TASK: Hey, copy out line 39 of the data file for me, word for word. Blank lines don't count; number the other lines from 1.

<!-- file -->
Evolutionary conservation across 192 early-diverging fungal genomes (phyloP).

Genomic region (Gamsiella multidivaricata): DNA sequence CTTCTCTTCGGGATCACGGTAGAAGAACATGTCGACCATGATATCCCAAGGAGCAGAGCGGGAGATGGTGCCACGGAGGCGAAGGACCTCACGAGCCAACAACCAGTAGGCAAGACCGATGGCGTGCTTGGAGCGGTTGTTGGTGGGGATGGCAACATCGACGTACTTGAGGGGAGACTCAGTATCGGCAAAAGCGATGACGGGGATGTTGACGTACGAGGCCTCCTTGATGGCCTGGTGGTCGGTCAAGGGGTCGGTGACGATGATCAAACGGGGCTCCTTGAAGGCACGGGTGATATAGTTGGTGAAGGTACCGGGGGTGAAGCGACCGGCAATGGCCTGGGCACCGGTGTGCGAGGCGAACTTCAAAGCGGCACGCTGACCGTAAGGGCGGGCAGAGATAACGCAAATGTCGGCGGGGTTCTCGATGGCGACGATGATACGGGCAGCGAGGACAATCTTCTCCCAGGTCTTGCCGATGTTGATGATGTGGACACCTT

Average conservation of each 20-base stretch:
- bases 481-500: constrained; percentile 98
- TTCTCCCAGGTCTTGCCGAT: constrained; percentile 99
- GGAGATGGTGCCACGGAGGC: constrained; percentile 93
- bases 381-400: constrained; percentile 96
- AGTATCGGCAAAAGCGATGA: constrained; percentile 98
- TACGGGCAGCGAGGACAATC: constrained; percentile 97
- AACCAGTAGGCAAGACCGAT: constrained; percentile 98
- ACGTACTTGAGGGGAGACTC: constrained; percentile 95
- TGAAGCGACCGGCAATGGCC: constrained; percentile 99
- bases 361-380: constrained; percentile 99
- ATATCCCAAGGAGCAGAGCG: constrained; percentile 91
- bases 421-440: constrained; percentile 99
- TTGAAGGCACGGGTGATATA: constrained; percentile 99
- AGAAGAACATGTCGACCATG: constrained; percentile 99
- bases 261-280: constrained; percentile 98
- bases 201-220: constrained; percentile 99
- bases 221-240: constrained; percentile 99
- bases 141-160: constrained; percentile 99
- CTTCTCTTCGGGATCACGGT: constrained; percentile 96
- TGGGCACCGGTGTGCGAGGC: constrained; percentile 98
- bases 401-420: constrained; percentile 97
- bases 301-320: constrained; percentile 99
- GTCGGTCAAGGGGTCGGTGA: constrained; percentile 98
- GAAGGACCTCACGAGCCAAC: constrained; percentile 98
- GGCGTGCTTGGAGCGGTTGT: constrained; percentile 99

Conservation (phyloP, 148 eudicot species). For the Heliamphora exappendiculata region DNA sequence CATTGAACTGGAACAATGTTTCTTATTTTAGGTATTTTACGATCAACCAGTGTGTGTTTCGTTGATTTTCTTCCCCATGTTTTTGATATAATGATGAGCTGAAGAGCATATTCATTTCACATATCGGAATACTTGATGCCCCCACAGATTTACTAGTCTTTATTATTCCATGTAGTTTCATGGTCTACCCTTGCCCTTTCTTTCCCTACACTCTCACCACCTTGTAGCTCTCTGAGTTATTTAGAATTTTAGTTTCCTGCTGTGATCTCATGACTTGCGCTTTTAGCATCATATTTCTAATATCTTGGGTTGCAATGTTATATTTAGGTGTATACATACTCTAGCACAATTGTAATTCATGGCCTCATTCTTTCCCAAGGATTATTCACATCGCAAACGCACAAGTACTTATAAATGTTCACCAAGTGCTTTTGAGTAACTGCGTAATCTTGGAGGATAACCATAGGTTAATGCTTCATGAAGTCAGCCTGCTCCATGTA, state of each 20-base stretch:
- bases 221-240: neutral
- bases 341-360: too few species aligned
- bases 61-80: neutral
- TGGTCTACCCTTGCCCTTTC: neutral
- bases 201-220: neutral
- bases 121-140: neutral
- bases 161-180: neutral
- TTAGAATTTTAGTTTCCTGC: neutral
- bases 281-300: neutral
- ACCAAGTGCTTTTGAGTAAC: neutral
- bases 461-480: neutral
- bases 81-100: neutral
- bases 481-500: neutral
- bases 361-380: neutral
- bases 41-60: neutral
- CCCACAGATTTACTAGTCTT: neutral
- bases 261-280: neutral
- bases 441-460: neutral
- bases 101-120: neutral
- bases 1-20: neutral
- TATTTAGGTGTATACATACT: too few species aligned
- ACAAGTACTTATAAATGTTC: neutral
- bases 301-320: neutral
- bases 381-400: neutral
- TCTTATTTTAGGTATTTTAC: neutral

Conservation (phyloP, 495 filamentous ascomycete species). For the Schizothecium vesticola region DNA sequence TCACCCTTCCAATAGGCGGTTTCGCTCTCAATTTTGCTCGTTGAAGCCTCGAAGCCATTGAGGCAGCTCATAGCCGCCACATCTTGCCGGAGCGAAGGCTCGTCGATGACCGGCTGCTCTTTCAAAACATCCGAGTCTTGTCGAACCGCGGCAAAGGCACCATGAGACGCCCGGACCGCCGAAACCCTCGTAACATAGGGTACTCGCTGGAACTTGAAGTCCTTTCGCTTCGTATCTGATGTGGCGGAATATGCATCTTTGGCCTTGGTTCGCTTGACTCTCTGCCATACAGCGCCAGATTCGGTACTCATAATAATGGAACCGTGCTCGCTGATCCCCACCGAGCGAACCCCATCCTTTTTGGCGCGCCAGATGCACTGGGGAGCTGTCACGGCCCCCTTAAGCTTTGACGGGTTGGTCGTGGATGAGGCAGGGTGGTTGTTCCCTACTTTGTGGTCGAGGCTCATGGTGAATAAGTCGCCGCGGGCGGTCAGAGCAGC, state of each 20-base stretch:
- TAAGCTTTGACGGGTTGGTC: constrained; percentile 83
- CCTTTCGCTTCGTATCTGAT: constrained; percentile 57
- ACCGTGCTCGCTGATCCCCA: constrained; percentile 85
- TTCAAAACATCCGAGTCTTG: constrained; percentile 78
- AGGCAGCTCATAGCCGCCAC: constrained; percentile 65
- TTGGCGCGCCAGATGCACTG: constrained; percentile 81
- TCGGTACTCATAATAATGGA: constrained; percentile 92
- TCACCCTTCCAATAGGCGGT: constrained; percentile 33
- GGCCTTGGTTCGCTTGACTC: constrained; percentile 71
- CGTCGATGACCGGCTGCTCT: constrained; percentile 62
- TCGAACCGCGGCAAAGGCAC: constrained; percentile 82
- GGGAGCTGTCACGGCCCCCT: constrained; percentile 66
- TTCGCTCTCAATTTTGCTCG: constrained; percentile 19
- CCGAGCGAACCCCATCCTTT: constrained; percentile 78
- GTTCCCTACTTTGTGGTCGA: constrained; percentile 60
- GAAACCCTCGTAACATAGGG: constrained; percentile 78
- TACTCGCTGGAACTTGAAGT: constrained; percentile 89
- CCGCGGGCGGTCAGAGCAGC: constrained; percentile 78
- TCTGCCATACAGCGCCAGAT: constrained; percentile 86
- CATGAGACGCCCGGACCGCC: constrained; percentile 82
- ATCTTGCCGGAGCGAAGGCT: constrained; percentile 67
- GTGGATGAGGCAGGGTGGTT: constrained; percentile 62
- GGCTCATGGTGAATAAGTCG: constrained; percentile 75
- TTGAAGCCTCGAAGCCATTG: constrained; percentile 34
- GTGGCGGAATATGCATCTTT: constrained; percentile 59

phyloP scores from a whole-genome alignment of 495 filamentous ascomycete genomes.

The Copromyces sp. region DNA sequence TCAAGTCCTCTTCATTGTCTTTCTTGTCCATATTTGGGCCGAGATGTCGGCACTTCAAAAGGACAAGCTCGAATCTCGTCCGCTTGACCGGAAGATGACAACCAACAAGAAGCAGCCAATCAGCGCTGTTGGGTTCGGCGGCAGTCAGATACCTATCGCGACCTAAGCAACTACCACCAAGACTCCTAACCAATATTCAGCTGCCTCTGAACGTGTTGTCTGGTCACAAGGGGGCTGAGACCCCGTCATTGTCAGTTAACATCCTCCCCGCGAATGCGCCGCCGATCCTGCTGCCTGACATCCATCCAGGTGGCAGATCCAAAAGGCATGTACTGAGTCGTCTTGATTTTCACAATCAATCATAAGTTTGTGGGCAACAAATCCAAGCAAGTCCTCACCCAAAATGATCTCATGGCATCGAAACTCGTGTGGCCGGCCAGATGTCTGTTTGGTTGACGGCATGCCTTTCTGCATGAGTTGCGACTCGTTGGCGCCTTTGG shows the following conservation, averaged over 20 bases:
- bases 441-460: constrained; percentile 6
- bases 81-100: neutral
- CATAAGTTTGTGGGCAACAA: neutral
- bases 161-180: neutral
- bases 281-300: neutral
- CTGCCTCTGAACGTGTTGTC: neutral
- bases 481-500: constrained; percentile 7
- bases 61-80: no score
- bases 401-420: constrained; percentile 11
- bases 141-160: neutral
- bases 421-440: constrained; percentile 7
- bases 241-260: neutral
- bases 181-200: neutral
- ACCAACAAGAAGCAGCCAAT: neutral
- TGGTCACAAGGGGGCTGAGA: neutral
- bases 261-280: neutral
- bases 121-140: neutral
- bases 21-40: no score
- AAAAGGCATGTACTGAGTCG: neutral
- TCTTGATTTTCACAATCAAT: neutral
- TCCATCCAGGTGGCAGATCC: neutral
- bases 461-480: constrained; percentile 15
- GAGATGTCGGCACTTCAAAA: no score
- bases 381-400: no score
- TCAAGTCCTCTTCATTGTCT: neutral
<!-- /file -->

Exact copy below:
- ACCAAGTGCTTTTGAGTAAC: neutral